To give a perspective on how bad "Rocky Balboa" actually was, my friends and I were "not in our right minds" when we saw it and still thought it was a train wreck. Usually any movie I see while "not in my right mind" is simply amazing, but "Rocky Balboa" was so bad I had more fun playing with my hands in the theater. Right when I saw that the movie was written by Sly Stallone, I turned to my buddy and said, "We're in for a bunch of laughs." On a side note, I nominate Rocky's speech to his son as the new No. 10 on the unintentional comedy scale. I never laughed so hard in my life.
--Dan, Miami

I think we need to come up with a theory that incorporates movies and sports. Call it the "Rocky Balboa" theory. I read all the reviews for this movie, most of them good except for yours. It was possibly the worst movie I've ever seen in a theater. I realized that all the critics' expectations must have been so low after "Rocky V," and Sly is 60, so it actually seemed pretty good. The reality is it wasn't even as good a train wreck as I thought it would be. Think Brett Favre. After his awful season last year, he seems relatively good, but the reality is I would rather have 15 other quarterbacks than him. You're better off barely outperforming low expectations than failing to meet high ones. However, I tried this in a relationship, and it didn't work out so well.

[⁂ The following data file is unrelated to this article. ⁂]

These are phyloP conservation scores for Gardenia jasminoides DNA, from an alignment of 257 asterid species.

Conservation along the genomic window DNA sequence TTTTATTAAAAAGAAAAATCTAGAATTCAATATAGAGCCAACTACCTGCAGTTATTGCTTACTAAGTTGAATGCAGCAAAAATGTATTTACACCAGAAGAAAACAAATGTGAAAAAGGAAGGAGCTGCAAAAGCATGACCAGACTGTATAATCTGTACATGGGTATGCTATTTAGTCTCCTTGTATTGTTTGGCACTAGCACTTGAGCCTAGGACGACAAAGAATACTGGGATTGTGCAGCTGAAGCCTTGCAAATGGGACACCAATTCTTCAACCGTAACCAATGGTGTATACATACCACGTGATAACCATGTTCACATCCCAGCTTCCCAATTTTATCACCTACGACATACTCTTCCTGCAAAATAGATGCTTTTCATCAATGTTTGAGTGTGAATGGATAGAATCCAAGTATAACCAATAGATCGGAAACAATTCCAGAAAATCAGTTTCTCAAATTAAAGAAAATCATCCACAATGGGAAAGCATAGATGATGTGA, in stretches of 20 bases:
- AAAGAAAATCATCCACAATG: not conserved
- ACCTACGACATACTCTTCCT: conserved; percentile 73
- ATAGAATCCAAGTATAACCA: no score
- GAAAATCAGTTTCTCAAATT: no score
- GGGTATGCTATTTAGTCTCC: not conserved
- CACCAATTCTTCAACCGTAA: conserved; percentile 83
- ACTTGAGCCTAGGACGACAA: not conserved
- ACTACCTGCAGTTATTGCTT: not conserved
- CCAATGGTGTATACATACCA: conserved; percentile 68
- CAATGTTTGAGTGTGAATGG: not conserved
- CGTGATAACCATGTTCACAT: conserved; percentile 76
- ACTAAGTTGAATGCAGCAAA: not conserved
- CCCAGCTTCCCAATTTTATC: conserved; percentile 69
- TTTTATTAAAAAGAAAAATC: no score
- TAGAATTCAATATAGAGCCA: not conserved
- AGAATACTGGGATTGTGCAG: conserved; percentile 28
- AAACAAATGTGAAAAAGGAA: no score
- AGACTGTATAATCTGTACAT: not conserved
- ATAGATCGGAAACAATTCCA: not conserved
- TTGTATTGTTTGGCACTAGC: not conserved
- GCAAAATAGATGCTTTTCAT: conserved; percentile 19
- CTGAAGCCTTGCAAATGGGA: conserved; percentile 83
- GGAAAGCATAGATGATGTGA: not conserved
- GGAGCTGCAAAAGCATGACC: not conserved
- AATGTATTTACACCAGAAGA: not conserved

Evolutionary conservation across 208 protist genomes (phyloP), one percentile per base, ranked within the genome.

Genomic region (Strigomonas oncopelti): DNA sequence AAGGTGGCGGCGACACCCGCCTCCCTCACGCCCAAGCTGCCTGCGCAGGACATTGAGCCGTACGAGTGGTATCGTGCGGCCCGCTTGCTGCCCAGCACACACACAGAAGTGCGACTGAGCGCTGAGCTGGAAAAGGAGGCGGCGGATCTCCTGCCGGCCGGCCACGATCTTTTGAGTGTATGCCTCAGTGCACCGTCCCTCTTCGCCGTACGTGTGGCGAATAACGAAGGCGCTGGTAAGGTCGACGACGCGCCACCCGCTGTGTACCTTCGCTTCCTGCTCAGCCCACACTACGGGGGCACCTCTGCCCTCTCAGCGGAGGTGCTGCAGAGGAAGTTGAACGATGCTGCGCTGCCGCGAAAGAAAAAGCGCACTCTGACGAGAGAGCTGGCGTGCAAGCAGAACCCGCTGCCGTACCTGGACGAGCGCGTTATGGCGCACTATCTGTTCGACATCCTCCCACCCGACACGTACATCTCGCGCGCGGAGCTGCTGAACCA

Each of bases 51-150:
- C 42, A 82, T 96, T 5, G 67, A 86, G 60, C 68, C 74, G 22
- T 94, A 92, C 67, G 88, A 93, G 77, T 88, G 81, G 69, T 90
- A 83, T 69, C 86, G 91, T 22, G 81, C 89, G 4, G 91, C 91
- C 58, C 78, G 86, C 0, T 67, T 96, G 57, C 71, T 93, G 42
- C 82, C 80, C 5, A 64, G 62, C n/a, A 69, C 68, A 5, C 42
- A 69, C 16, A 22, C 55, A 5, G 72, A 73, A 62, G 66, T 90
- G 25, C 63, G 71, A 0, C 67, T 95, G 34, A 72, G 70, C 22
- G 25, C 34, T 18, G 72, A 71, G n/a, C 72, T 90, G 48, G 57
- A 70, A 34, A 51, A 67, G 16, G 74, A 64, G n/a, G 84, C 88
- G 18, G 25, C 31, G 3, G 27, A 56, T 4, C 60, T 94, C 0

--Peter, Hoboken, N.J.

I agree with you completely that this movie was an embarrassment. The movie wandered aimlessly around for what seemed like forever, and when we finally got to a training scene and "Gonna Fly Now" kicked in, I was ready to go. And then he ran through Philly with a small dog wearing a matching sweatshirt. Wow. I mean, there was plenty more that could be complained about, but wow.
--Gene, Long Island, N.Y.

I read your review of "Rocky Balboa" in The Mag and completely agreed. It was a Rocky film, so I had to see it, even though I knew it was going to suck. Big surprise. Eighty-odd minutes of boredom followed by a kicking training sequence followed by a great fight. Then I read your weekly football picks, and I see that you're backtracking after reading some reviews. Are you The Sports Guy or Leonard Maltin? You're like a guy who finally, FINALLY, breaks up with his psycho girlfriend only to get back together after a few of your buddies mention that she was hot. It's OK to dislike "Rocky Balboa," even though you're gonna watch it over and over and over again.
--Anand, Aliso Viejo, Calif.

Dude, always trust your first instinct – "Rocky Balboa" sucked a--. The big final fight was flatter than Kansas – there was no doubt Rocky would go the distance, and he didn't even have to make believers out of anyone, because the whole crowd was cheering his name in Round Zero. Worst of all, he got back into the fight because Tarver hurt his own hand – what the hell is that? Oh wait, never mind, now that I think about it, "Rocky IV" would have been so much more awesome if Drago had pulled his hamstring in Round 5. The crazy thing is, the movie could have actually been good. But Sly was too lazy/sloppy with the most emotional points in the movie. Boy, but Rocky sure did make a believer out of that white trash girl. That was something. Can't wait for "Rambo 8."
--Jeff, Washington, D.C.

I'm afraid your review was right. I went to see it last night and thought: Better than "Rocky V," but still not very good. Then I got home, and what was on? "Rocky V." And it was better than "Rocky Balboa." Go watch it again and tell me I'm wrong.